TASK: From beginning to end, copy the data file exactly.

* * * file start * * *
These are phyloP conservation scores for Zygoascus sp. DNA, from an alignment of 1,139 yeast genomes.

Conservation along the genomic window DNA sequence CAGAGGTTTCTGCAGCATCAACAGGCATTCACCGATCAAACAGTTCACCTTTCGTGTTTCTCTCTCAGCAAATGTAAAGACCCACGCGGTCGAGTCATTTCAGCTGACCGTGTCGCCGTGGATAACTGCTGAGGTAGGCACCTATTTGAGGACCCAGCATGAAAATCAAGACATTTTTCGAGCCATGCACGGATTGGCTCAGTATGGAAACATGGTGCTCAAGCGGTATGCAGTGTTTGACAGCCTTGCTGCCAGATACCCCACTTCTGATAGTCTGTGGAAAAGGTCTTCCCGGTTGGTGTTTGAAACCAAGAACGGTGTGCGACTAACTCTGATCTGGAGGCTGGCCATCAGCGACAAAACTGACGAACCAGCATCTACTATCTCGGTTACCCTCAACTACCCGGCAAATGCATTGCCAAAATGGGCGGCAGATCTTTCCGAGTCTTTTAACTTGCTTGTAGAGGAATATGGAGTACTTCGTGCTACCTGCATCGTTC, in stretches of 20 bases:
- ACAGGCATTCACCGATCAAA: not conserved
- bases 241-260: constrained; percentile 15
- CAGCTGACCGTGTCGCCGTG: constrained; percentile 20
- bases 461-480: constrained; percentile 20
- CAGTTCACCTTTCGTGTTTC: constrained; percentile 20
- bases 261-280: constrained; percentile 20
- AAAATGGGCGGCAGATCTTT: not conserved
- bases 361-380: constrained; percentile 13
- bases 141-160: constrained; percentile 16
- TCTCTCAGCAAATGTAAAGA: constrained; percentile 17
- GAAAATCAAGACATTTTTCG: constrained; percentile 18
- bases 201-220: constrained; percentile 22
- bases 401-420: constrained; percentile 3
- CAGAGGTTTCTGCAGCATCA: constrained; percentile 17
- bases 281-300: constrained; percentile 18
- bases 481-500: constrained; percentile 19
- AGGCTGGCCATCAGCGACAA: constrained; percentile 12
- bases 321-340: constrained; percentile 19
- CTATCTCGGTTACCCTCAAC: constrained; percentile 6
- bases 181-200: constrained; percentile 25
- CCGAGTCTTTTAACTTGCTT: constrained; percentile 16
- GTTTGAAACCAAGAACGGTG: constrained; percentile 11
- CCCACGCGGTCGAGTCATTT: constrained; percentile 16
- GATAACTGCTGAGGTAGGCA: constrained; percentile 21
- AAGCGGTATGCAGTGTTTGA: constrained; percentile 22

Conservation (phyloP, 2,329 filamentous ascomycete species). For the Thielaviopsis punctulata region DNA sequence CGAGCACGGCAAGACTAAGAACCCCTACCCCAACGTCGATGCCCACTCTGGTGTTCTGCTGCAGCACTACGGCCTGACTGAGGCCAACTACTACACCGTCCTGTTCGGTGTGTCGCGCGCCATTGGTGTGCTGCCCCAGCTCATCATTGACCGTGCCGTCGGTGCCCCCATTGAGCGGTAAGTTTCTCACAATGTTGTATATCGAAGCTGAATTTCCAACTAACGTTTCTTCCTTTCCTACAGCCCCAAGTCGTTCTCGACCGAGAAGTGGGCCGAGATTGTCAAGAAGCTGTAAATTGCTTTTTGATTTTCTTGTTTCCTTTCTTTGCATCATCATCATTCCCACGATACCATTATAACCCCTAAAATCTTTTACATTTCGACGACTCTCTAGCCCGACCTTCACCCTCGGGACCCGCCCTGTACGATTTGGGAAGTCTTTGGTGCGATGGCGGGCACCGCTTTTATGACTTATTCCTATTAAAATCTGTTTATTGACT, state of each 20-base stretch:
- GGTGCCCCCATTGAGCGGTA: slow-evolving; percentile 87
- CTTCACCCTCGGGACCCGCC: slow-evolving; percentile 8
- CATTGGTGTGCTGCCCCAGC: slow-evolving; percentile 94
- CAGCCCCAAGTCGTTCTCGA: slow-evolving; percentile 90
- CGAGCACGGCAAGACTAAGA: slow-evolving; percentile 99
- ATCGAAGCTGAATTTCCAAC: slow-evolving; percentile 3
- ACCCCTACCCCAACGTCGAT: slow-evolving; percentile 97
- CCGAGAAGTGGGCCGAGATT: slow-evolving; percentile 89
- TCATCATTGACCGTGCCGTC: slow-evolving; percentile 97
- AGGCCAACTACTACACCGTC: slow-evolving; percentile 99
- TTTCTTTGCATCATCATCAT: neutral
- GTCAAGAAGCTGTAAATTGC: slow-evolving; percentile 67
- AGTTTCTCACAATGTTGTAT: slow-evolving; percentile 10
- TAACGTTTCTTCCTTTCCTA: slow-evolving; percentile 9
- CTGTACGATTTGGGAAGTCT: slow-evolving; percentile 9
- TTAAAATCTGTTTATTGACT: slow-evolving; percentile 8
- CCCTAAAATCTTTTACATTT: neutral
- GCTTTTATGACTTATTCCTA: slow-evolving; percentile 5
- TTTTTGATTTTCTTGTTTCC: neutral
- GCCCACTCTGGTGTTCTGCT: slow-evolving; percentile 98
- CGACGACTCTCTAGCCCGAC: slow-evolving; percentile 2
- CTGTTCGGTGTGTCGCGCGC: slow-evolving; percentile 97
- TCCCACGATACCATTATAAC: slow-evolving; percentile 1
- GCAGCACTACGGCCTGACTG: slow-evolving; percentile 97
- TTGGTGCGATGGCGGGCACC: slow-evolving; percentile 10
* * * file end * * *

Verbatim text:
These are phyloP conservation scores for Zygoascus sp. DNA, from an alignment of 1,139 yeast genomes.

Conservation along the genomic window DNA sequence CAGAGGTTTCTGCAGCATCAACAGGCATTCACCGATCAAACAGTTCACCTTTCGTGTTTCTCTCTCAGCAAATGTAAAGACCCACGCGGTCGAGTCATTTCAGCTGACCGTGTCGCCGTGGATAACTGCTGAGGTAGGCACCTATTTGAGGACCCAGCATGAAAATCAAGACATTTTTCGAGCCATGCACGGATTGGCTCAGTATGGAAACATGGTGCTCAAGCGGTATGCAGTGTTTGACAGCCTTGCTGCCAGATACCCCACTTCTGATAGTCTGTGGAAAAGGTCTTCCCGGTTGGTGTTTGAAACCAAGAACGGTGTGCGACTAACTCTGATCTGGAGGCTGGCCATCAGCGACAAAACTGACGAACCAGCATCTACTATCTCGGTTACCCTCAACTACCCGGCAAATGCATTGCCAAAATGGGCGGCAGATCTTTCCGAGTCTTTTAACTTGCTTGTAGAGGAATATGGAGTACTTCGTGCTACCTGCATCGTTC, in stretches of 20 bases:
- ACAGGCATTCACCGATCAAA: not conserved
- bases 241-260: constrained; percentile 15
- CAGCTGACCGTGTCGCCGTG: constrained; percentile 20
- bases 461-480: constrained; percentile 20
- CAGTTCACCTTTCGTGTTTC: constrained; percentile 20
- bases 261-280: constrained; percentile 20
- AAAATGGGCGGCAGATCTTT: not conserved
- bases 361-380: constrained; percentile 13
- bases 141-160: constrained; percentile 16
- TCTCTCAGCAAATGTAAAGA: constrained; percentile 17
- GAAAATCAAGACATTTTTCG: constrained; percentile 18
- bases 201-220: constrained; percentile 22
- bases 401-420: constrained; percentile 3
- CAGAGGTTTCTGCAGCATCA: constrained; percentile 17
- bases 281-300: constrained; percentile 18
- bases 481-500: constrained; percentile 19
- AGGCTGGCCATCAGCGACAA: constrained; percentile 12
- bases 321-340: constrained; percentile 19
- CTATCTCGGTTACCCTCAAC: constrained; percentile 6
- bases 181-200: constrained; percentile 25
- CCGAGTCTTTTAACTTGCTT: constrained; percentile 16
- GTTTGAAACCAAGAACGGTG: constrained; percentile 11
- CCCACGCGGTCGAGTCATTT: constrained; percentile 16
- GATAACTGCTGAGGTAGGCA: constrained; percentile 21
- AAGCGGTATGCAGTGTTTGA: constrained; percentile 22

Conservation (phyloP, 2,329 filamentous ascomycete species). For the Thielaviopsis punctulata region DNA sequence CGAGCACGGCAAGACTAAGAACCCCTACCCCAACGTCGATGCCCACTCTGGTGTTCTGCTGCAGCACTACGGCCTGACTGAGGCCAACTACTACACCGTCCTGTTCGGTGTGTCGCGCGCCATTGGTGTGCTGCCCCAGCTCATCATTGACCGTGCCGTCGGTGCCCCCATTGAGCGGTAAGTTTCTCACAATGTTGTATATCGAAGCTGAATTTCCAACTAACGTTTCTTCCTTTCCTACAGCCCCAAGTCGTTCTCGACCGAGAAGTGGGCCGAGATTGTCAAGAAGCTGTAAATTGCTTTTTGATTTTCTTGTTTCCTTTCTTTGCATCATCATCATTCCCACGATACCATTATAACCCCTAAAATCTTTTACATTTCGACGACTCTCTAGCCCGACCTTCACCCTCGGGACCCGCCCTGTACGATTTGGGAAGTCTTTGGTGCGATGGCGGGCACCGCTTTTATGACTTATTCCTATTAAAATCTGTTTATTGACT, state of each 20-base stretch:
- GGTGCCCCCATTGAGCGGTA: slow-evolving; percentile 87
- CTTCACCCTCGGGACCCGCC: slow-evolving; percentile 8
- CATTGGTGTGCTGCCCCAGC: slow-evolving; percentile 94
- CAGCCCCAAGTCGTTCTCGA: slow-evolving; percentile 90
- CGAGCACGGCAAGACTAAGA: slow-evolving; percentile 99
- ATCGAAGCTGAATTTCCAAC: slow-evolving; percentile 3
- ACCCCTACCCCAACGTCGAT: slow-evolving; percentile 97
- CCGAGAAGTGGGCCGAGATT: slow-evolving; percentile 89
- TCATCATTGACCGTGCCGTC: slow-evolving; percentile 97
- AGGCCAACTACTACACCGTC: slow-evolving; percentile 99
- TTTCTTTGCATCATCATCAT: neutral
- GTCAAGAAGCTGTAAATTGC: slow-evolving; percentile 67
- AGTTTCTCACAATGTTGTAT: slow-evolving; percentile 10
- TAACGTTTCTTCCTTTCCTA: slow-evolving; percentile 9
- CTGTACGATTTGGGAAGTCT: slow-evolving; percentile 9
- TTAAAATCTGTTTATTGACT: slow-evolving; percentile 8
- CCCTAAAATCTTTTACATTT: neutral
- GCTTTTATGACTTATTCCTA: slow-evolving; percentile 5
- TTTTTGATTTTCTTGTTTCC: neutral
- GCCCACTCTGGTGTTCTGCT: slow-evolving; percentile 98
- CGACGACTCTCTAGCCCGAC: slow-evolving; percentile 2
- CTGTTCGGTGTGTCGCGCGC: slow-evolving; percentile 97
- TCCCACGATACCATTATAAC: slow-evolving; percentile 1
- GCAGCACTACGGCCTGACTG: slow-evolving; percentile 97
- TTGGTGCGATGGCGGGCACC: slow-evolving; percentile 10